The Israelites always knew to turn to God in repentance when disaster struck. When they were defeated and enslaved by Babylon and carried away in captivity, their response, as we see in the Song of Azariah, was to admit that their own sins provoked this chastisement.
We react in the opposite way today. When misfortune strikes we think, “How dare God allow this to happen?” We blame Him for not preventing it; we think that He is cruel and capricious. Some pastors even urge parishioners to express anger at God. But this is wholly contrary to the pattern in the Scripture. There we learn that, if God’s patient forebearance fails to cause His people to return to Him, then He will use misfortune. As Azariah would say, “In truth and judgment hast Thou brought all these things upon us for our sins.”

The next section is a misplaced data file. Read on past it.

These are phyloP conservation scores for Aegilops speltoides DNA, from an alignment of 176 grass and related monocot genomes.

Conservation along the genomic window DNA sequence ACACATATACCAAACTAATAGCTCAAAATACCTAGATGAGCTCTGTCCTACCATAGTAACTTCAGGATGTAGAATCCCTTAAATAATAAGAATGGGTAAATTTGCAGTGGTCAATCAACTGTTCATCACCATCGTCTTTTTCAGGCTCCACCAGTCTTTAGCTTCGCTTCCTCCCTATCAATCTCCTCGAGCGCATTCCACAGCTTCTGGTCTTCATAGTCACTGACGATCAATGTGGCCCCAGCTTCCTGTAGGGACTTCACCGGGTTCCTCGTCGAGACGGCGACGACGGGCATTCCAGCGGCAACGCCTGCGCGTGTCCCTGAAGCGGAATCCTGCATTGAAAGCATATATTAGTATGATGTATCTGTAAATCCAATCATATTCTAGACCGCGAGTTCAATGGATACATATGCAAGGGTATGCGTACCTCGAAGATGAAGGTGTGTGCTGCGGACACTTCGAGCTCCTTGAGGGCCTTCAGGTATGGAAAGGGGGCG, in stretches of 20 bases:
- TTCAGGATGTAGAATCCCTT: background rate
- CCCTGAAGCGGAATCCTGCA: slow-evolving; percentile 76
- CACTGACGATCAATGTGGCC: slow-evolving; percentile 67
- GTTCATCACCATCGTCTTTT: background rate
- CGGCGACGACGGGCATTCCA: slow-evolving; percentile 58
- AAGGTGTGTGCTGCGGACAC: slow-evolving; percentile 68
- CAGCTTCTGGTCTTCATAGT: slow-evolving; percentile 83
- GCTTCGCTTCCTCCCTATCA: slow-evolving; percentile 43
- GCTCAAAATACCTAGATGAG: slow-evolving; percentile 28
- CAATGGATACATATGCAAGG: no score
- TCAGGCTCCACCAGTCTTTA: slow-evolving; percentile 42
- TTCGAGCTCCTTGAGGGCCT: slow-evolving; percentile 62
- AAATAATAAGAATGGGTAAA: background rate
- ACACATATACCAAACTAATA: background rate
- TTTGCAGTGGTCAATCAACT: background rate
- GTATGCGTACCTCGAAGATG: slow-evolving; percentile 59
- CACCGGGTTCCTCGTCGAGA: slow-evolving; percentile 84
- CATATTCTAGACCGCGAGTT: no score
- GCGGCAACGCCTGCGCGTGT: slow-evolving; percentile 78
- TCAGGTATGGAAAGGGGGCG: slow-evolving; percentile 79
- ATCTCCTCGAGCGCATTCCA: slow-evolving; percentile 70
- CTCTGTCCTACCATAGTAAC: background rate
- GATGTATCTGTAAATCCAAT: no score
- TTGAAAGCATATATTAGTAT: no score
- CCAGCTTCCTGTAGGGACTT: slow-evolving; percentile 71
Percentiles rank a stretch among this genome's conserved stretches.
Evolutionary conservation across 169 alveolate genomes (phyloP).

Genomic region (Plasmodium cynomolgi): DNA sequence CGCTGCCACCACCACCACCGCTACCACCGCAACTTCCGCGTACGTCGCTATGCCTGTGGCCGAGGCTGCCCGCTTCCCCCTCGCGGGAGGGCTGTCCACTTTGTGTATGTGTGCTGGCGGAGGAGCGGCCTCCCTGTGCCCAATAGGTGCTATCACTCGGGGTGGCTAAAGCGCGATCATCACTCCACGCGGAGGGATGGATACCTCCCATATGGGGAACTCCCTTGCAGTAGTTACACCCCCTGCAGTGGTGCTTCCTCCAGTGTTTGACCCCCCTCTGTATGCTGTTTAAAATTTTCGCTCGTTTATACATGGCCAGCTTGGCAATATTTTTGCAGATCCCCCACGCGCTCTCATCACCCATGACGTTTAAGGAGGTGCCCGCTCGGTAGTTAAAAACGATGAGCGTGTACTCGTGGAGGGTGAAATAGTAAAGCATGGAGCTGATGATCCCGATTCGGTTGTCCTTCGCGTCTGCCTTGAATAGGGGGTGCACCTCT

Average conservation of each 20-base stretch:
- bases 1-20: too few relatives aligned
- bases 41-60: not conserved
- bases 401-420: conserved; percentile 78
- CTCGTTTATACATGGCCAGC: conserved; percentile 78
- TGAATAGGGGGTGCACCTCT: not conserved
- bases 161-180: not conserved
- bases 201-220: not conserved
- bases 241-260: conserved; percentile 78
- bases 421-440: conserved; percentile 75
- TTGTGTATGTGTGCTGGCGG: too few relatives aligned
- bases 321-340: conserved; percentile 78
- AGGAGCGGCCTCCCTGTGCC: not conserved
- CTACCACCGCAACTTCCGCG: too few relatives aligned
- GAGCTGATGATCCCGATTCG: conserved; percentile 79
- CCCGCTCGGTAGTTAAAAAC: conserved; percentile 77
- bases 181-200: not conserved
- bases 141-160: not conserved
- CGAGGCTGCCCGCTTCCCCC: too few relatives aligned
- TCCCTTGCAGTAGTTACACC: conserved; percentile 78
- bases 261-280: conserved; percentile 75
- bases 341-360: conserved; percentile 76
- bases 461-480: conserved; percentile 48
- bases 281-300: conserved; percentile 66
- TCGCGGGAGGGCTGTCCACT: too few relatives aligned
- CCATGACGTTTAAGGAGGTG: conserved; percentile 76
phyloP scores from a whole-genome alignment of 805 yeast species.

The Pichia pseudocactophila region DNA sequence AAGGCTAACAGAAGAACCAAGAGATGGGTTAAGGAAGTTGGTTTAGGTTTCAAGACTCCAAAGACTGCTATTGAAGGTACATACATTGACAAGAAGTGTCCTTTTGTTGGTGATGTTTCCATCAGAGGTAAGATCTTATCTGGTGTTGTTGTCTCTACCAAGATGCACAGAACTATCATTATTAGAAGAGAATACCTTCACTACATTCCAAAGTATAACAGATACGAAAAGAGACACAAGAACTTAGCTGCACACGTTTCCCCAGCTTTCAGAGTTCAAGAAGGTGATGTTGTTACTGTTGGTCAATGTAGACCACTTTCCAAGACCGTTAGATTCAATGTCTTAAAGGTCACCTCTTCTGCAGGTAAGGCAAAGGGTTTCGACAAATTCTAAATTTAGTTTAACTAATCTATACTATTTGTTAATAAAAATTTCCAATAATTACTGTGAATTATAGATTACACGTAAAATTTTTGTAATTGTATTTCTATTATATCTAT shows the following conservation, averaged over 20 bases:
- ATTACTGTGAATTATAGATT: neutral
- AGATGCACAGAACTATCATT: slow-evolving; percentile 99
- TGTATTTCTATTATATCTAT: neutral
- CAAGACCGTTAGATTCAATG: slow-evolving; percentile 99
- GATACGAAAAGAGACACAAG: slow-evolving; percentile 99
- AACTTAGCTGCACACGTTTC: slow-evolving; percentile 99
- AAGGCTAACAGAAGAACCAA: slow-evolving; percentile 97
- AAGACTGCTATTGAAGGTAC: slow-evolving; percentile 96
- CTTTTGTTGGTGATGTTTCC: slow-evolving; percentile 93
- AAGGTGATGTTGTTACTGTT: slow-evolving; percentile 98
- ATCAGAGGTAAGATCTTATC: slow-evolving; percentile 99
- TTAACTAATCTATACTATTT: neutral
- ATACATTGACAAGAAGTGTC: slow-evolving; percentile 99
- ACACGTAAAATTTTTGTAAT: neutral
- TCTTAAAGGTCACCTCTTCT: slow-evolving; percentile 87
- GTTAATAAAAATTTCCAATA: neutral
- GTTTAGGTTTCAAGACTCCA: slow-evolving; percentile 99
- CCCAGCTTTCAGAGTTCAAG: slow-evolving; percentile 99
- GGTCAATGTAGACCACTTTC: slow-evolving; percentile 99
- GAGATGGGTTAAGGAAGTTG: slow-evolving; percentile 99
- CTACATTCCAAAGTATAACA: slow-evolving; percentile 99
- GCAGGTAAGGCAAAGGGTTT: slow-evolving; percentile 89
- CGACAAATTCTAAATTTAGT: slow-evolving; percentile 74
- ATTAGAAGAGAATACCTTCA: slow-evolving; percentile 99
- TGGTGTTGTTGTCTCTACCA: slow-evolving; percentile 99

These tragic events are not simple tit for tat punishments, but disciplines, teaching tools. They aim to strip a person of self-satisfaction and cause him to return to God in humility. However, some tragedies spring from the malice of the evil one, who hates all humankind. (Matthew 13:28) “An enemy has done this.” His power to inflict such evil is supported by human sin, which runs like poison through the world. When children and the innocent suffer it is especially sweet for the evil one, because he can enjoy both the pain they endure and also the grief and confusion we onlookers feel- we, whose petty lies, gossiping, and anger built up his strength in the first place.
It is not up to us to figure out why tragedy happened. We only have to respond to it- casting ourselves on the mercy of God, searching our hearts in repentance, and abandoning ourselves wholly to Him.
Excerpt taken from the book: First Fruits of Prayer, a forty day journey through the canon of St. Andrew. By: Frederica Mathews-Green